Sunday, 3 July 2011


July, thirty years ago the Springboks came to New Zealand. My then husband and I had a sheep and cattle farm in the Takitimu Mountains in Northern Southland. That’s the heartland. You can’t get anymore heartland than Northern Southland. People there were, and still are, rugby mad, me included. To me, the whole sad mess was never about the rugby. It was all about other things: ignorance, paucity of mind and poverty of spirit. The average age of the farming population then, before the southern dairy boom, was quite high, around 45 I guess. And archconservative. I did not support the Springbok tour. As far as I knew, I was in a minority of one. I was physically attacked in the pub by a six foot, thirty-something, Christ's College educated neighbour for voicing my support for the ANC and their request that the tour be cancelled. Let me tell you, money and a privileged education are no guarantee of an open mind. If there is anything more repellent in this world than a hick with money and influence, I don’t want to know what it is. With hindsight it was foolhardy to voice such views in such a time and place, but, I was 18 in 1981. My husband brought members of the Red Squad to our house to drink beer and revel in their tales of brutality. I was forced to feed them, serve them beer and suffer their pumped up contempt for people with views like mine. It was humiliating. Taking a stand against the Springbok tour damaged me socially. I paid a price for it locally for most of my twenties. I was pleased when we left the district in my thirties for a new farm near Gore. Don’t laugh. Gore is a good place to live. Some of the best people I know live in Gore. But that’s another story.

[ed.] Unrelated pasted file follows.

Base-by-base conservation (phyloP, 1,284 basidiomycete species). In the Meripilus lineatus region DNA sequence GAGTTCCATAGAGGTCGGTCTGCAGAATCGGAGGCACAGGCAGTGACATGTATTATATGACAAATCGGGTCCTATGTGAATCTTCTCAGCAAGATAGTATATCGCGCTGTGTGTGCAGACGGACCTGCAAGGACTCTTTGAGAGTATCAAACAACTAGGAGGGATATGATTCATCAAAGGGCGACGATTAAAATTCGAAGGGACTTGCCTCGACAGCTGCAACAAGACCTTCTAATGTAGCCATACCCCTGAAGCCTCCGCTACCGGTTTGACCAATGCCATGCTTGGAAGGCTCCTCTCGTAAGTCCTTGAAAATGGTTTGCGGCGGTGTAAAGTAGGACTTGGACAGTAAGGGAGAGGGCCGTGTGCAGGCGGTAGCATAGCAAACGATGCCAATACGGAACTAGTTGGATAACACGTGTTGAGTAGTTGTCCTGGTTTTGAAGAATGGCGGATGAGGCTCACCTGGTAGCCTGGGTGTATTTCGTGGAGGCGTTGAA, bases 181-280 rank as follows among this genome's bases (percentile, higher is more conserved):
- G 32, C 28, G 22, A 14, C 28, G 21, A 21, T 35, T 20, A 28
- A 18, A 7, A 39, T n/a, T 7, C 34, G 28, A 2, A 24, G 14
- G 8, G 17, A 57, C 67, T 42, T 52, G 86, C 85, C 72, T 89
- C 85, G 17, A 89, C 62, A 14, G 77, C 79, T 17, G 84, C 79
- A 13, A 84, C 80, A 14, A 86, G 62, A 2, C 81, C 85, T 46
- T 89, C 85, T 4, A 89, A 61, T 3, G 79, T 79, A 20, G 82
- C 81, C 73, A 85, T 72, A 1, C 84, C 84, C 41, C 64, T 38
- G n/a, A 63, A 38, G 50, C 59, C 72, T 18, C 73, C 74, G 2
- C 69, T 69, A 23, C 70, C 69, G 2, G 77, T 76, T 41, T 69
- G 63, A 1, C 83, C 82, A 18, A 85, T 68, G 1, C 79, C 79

With the 30th anniversary of the Springbok tour there will undoubtedly be a rehashing of events. I hope it doesn’t spoil the rugby again. I expect there are hundreds of stories like mine. Stories of the damage the tour did to us. We grew up then and we shouldn’t forget it. But, I hope with all my heart that the Crusaders win the Super 15. It’ll be great for Christchurch. Great for us all.


JackieO said...

Great post, thanks Roarprawn - I was at high school at the time, in Christchurch, and only found out about the sheer level of violence shown towards the protestors years afterwards. Also I was lucky enough to be surrounded be around people who also opposed the tour, so I thought that was normal! Don't know if you have seen Patu, which captures a lot of the spirit of that time (and features, I am sure of it, a much younger Hone Harawira). Cheers JackieO

Anonymous said...

I was a young fella at the time. I protested the tour notwithstanding my love of rugby and wanting to watch the old foe. I came from a fairly left background so that probably had some influence on my view. Well I'm a bit of a righty today and would still march even with my conservative views. National was a disgrace at the time, rugby supporters were a disgrace at the time, and our police force was a disgrace at the time. It had a lasting impact on my view of the rugby fraternity - I still don't really drink with the boof heads. That said, thank goodness for the courage of Graham Mourie who refused to play - a bloody kiwi hero up there with Apiata in my view. He's the reason I still play and support rugby.

Anonymous said...

Good on ya for having the guts to speak out against the Tour, even when the locals didn't want to hear it! It's a real eye-opener to see how the cops treat demonstrators eh? Not quite the 'protect and serve' myth they like to promote... ;)

Best sign of hope tho, is Ross Meurant - when even police leaders recant and talk about how wrong the Tour and their actions were, you know there is hope for the future.

Mad Marxist.